Im afraid markets are like a magnet for me just like second hand bookshops..The market here in Huancayo was on my list of "must sees" as was the amazing train journey to get here...Then, at that time this was the highest train in the world...Also this was the highest that I had ever been also, as far as altitude was concerned. The market was located right by the Huancayo Railway station so was not far to walk .The many locals in the market sucking on their "coca" leaves were , I am sure , higher than I was!!! The locals were so colourful in their wraps, ponchos and hats..they all wear hats!!! This was not only the highest I had ever been but to get here took the highest Railway to the highest market...wonderful..
Altitude sickness got me up here so much so that I was really unable to spend a lot more time here than I had planned to. I don't think I had ever felt so tired and breathless..Nevertheless ,I got to enjoy the market and looked through the many stalls selling the local products..I finished up with two alpacca ponchos and a wide brimmed hat. One can't be not impressed by this Alpacca wool so soft and warm...later I was to use these ponchos a lot in my further travels in Peru and Bolivia.
I HAVE TO SCAN MORE PHOTOS FOR THIS PAGE..
Every Sunday people from surrounding come here for selling their goods, or looking and buying. Personally, I like the vast flee market; there you can find everything! But also the handicraft sellers are important, as food sellers. Many go there and buy food for the whole week, and next Sunday again...
After you've done shopping for wool scarves, bags and jumpers, this is an easy hike starting on the main plaza of Hualhuas. Ask to be pointed in the direction for San Jeronimo then walk!
This will take you out of the town via typical streets and in the countryside among fields then back into 'urban' setting in San Jeronimo.
The walk is done easyly in an hour or so on a flat terrain with time to take in the landscape or look at the architecture.
Once in San Jeronimo, have a freshly squeezed orange juice from a cart to recover and start shopping for silver goods. My best find: a delicate rose-shaped brooch for 5 soles, down from 20 soles without even bargaining!!
Note; you can visit a silversmith if you ask around.
Photo 1: the outskirts of Hualhuas
Photo 2: the outskirts of San Jeronimo
Photo 3: a silversmith in San Jeronimo
Olimpico is an old and traditional restaurant in the center. It offers everything but patchamanca which is served far from center because of smoke.
Favorite Dish: Papa la Huancaina, potatoes with strong sauce.
60 different plates and many sweet desserts. On Saturdays at 8 o'clock pm serves like a piña, so. with live music and dance.
Favorite Dish: Coctail pisco con algarrovina.
There are several workshops in the two little villages. Some are on the main street, others more difficult to find because off the main street and not really shops, more like private houses where whole families work at carving the gourds. Ask your hotel for recommendations.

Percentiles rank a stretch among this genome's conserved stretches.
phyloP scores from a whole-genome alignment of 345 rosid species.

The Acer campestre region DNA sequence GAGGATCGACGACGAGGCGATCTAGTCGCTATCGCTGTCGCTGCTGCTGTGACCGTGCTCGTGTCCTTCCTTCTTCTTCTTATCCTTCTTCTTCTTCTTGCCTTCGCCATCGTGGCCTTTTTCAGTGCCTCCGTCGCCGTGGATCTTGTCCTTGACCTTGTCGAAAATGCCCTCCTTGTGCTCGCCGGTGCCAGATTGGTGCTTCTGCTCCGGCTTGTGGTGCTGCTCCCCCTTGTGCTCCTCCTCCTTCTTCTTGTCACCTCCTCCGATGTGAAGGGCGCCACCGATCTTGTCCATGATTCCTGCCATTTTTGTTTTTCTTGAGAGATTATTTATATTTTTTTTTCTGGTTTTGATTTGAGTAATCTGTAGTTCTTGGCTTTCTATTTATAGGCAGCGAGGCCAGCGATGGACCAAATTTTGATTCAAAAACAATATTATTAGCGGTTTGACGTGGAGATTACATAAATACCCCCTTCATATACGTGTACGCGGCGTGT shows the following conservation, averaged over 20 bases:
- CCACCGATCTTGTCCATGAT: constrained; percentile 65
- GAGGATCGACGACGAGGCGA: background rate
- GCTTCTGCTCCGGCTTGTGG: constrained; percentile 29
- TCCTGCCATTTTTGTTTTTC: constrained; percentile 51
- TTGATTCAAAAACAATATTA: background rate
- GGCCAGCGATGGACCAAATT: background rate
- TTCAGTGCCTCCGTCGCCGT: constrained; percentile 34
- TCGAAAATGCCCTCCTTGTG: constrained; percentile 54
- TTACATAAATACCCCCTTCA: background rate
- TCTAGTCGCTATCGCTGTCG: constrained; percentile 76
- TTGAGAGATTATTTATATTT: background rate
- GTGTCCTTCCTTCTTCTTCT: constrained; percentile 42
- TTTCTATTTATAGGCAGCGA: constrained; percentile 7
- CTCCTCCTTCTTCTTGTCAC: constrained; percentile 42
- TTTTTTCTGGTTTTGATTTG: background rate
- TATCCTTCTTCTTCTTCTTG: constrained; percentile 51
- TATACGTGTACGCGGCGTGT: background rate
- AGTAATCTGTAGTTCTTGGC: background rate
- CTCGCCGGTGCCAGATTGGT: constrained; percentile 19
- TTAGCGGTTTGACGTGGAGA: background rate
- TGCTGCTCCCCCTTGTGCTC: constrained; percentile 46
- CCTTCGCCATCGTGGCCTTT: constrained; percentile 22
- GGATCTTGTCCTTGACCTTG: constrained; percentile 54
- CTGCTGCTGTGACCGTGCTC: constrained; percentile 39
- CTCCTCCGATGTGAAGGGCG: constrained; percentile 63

We visited two, one of them was:
Artesania Jaspe Alex, Av. Loreto N. 326, Cochas Chico
The main street ones were fine so no need to panic if you cannot find others! One of the work shop on the main street has a little museum, ask to see it.
Photo 1: A family at work sorting gourds
Photo 2: an artist carver explains the story he carved on the gourd
What to buy: Carved gourds. They are locally made but can be bought all over Peru.
First the gourd is brought in from another region, they are then washed and sorted by size. They are carved and coloured by burning the skin with a little gas burner.
There are two types:
1- the standard type which consits of carved and decorated gourds in shapes of boxes, hedgehogs, birds, little charcters etc... These are usually quite cheap and prised according to size.
2- The 'story' gourds. These take ages to carve as the carving is very detailed and very intrincate. They are more expensive. They tell a story that you can read by turning the gourd around and following the little comic strip.
Each carver has his own style and likes to tell some different types of stories. The one we visited explained to us an entire tale while pointing at the illustartion on the gourds: how a young boy from one village wanted to marry a young girl from another village, went to visit the girl's father with the traditional offering of coca leaves and the wedding party that ensued.
What to pay: A few soles for normal gourds (eg. 10 soles for a good size bird, 3 soles fro a medium hedgehog).
From 20 soles to 600-800 soles depending on size for gourds with a story.
Muña (minthostachys setosa) leaves are something like mint. They are growing mostly wild. In the Inka time, it was used to avoid worms in the potatoes.
Nowadays the extraction is used as digestive. The liquor is sold at least in the restaurant of hotel "Olimpico", on the main square.
THERE IS A MUSEUM OUTSIDE OF HUANCAYO CALLED WALI WASI, WHICH MEANS SACRED HOUSE IN QUECHUA. IT HAS MANY NATURAL SCULPTURES AND PAINTINGS OF ANDEAN SPIRITS. THE ARTIST/SHAMAN PEDRO ALSO TAKES PEOPLE TO THE HUAYTAPALLANA MOUNTAINS TO MAKE OFFERINGS TO MOTHER EARTH, AND SEE YOUR FORTUNE WITH THE COCA LEAVES. FROM HUANCAYO TAKE A TAXI (OR BUS) 15 MINUTES,TO CEMETERIO UMUTO AND ASK FOR WALI WASI.